Let me begin with this bold statement: Pets are family members. They depend on us and they deserve to be factored into our estate plans.
Here are FIVE key considerations that should be addressed when you draft your Advanced Pet Directive:
Who will provide primary care? Who will support that person, if needed?
Think of who would provide the best care for your pet and have a clear and direct conversation about your expectations and wishes. It’s important to remember that this is not a legally binding agreement, but rather a request. Be sure you’ve documented this wish in your paperwork and communicated in advance with other family members so there is no confusion.
In the absence of that person, who is your next choice?
Always gotta have a back-up plan.
What are the specific instructions to care for your pet?
You probably have a good draft of this already completed for the doggy-daycare or dog sitter, but if you don’t, you can use Google to find a checklist including things like: nicknames, favorite treats, hiding spots, specific fears. Ideally, the caretaker for your pet is someone who knows them already, but it’s a good idea to document even the most obvious details.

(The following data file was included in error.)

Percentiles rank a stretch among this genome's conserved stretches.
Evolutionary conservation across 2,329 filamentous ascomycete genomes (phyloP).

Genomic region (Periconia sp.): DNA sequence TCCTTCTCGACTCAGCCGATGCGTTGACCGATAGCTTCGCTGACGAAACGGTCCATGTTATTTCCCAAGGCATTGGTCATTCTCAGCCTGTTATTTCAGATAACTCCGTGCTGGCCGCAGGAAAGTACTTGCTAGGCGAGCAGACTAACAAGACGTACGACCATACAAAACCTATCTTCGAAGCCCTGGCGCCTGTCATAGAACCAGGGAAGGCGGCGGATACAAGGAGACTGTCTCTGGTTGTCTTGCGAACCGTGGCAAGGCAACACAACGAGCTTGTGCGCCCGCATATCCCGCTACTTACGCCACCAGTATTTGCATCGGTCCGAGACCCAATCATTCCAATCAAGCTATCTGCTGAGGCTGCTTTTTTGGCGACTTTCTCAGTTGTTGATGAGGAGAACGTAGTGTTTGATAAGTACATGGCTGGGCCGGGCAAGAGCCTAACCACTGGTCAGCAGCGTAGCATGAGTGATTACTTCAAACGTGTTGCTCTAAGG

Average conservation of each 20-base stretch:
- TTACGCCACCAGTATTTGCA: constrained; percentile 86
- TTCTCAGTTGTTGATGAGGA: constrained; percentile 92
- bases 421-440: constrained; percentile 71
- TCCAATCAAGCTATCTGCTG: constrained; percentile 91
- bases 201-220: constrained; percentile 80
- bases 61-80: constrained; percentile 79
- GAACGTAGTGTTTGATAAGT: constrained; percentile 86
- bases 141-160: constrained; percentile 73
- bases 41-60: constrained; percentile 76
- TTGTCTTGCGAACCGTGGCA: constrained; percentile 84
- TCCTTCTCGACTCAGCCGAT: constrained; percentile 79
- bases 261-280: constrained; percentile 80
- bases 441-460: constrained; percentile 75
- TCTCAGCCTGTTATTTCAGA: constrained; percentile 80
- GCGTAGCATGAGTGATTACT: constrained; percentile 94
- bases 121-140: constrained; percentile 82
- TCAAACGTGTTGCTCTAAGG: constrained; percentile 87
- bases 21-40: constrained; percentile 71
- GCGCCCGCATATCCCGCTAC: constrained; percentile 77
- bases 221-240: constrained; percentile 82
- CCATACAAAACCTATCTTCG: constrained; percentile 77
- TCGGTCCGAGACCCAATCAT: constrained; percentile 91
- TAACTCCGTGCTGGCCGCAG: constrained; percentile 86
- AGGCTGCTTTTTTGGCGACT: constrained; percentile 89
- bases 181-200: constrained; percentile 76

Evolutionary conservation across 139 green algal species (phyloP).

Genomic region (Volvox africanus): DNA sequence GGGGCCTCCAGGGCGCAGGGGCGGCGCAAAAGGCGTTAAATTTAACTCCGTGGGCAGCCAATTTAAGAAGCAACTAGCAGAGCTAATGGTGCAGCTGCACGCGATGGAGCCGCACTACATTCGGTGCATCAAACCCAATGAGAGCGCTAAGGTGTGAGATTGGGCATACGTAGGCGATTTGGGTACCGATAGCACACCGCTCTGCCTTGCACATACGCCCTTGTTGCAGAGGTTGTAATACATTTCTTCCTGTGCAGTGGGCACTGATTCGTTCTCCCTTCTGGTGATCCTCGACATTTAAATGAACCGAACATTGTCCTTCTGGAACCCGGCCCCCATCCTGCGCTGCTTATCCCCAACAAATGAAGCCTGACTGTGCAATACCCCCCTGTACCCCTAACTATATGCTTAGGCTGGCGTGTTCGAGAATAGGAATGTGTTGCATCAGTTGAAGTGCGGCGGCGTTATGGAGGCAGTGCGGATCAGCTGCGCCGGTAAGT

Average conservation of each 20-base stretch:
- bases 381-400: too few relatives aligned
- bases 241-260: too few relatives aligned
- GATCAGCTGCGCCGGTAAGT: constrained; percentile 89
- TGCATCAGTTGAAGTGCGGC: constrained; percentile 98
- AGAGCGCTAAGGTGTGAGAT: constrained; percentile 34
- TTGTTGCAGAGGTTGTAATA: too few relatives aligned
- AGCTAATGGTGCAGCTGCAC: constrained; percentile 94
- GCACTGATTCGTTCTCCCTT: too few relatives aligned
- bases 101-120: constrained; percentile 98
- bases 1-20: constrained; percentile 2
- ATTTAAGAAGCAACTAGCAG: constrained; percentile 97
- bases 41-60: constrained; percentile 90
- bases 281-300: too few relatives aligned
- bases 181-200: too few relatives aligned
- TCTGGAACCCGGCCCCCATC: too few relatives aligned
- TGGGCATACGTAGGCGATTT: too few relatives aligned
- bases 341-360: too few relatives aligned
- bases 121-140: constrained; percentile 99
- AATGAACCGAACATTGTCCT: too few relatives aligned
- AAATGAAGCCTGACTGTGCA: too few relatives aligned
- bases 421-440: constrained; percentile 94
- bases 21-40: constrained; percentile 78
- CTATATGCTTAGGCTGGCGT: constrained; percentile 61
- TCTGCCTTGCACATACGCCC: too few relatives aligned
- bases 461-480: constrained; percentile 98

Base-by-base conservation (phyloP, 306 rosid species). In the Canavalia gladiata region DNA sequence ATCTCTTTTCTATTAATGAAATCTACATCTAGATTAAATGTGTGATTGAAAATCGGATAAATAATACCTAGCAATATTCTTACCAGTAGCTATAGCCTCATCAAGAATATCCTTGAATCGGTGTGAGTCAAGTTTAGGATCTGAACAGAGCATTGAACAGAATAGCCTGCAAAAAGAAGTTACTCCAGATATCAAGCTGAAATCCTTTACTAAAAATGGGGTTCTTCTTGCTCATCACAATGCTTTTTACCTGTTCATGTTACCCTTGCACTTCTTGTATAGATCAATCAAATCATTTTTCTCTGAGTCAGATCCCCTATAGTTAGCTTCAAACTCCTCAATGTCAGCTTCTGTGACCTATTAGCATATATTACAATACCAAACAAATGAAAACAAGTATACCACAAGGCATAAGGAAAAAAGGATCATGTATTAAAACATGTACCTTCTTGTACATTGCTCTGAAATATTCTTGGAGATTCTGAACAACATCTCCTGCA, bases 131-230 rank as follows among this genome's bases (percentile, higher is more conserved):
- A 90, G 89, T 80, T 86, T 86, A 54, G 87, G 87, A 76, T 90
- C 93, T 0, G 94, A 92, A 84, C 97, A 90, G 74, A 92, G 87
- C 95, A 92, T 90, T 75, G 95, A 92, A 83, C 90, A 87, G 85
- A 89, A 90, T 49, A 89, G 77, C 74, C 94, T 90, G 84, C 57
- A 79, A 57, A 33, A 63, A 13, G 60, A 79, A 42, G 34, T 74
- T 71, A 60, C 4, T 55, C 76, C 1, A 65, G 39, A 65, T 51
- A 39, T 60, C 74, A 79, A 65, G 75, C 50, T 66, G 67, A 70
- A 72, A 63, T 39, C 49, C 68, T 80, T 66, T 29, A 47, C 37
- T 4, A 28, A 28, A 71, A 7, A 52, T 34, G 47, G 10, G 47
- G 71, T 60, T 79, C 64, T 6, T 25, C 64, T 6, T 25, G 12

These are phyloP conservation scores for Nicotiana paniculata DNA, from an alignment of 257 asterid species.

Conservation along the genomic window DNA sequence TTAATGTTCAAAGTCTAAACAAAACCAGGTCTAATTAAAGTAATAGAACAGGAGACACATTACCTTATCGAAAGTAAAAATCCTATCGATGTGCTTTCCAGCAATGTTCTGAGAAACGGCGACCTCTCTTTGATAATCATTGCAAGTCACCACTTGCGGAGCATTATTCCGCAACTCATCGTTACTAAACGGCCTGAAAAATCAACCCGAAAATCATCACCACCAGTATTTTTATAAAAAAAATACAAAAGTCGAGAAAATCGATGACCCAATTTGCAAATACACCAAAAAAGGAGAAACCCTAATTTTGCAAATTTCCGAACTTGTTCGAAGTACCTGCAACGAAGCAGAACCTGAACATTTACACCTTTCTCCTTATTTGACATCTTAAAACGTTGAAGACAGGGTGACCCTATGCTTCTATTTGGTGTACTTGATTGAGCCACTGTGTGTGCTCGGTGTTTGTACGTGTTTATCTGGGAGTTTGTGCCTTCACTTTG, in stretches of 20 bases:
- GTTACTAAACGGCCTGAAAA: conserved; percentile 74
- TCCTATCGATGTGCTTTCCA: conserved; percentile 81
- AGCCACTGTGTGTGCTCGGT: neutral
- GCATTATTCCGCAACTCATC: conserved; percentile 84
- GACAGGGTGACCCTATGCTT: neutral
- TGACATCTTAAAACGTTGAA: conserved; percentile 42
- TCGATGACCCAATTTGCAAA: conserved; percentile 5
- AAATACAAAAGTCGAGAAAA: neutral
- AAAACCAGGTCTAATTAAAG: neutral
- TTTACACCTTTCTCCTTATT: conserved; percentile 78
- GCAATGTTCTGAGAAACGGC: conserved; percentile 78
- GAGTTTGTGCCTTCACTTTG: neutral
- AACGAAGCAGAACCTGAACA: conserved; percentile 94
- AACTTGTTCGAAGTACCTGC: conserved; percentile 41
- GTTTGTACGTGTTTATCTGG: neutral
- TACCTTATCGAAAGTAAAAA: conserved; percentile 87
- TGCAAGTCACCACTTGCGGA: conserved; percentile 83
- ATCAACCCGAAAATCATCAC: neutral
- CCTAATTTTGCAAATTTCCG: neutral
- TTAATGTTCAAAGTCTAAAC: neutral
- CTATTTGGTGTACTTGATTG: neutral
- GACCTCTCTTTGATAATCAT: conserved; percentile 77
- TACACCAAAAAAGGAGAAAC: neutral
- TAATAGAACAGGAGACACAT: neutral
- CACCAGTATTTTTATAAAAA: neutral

How have you planned for insurance coverage?
Do you currently carry insurance coverage on your pet? If yes, ensure that it will continue after your death by calling the insurance company and exploring specific options. If you do not carry insurance, identify the estimated maximum budget for medical bills and identify the source of funds.
What trust or will provisions exist to provide financial coverage?
Draft a monthly or annual budget covering all costs associated with care and boarding and create an estimated expense. Work with your estate planner to ensure that funds have been earmarked, should they be needed.
As I work with clients in the pre-planning space, we cover these important issues in great detail and I can assist in creating the appropriate documentation to provide advanced guidance. I’d love to help you, too.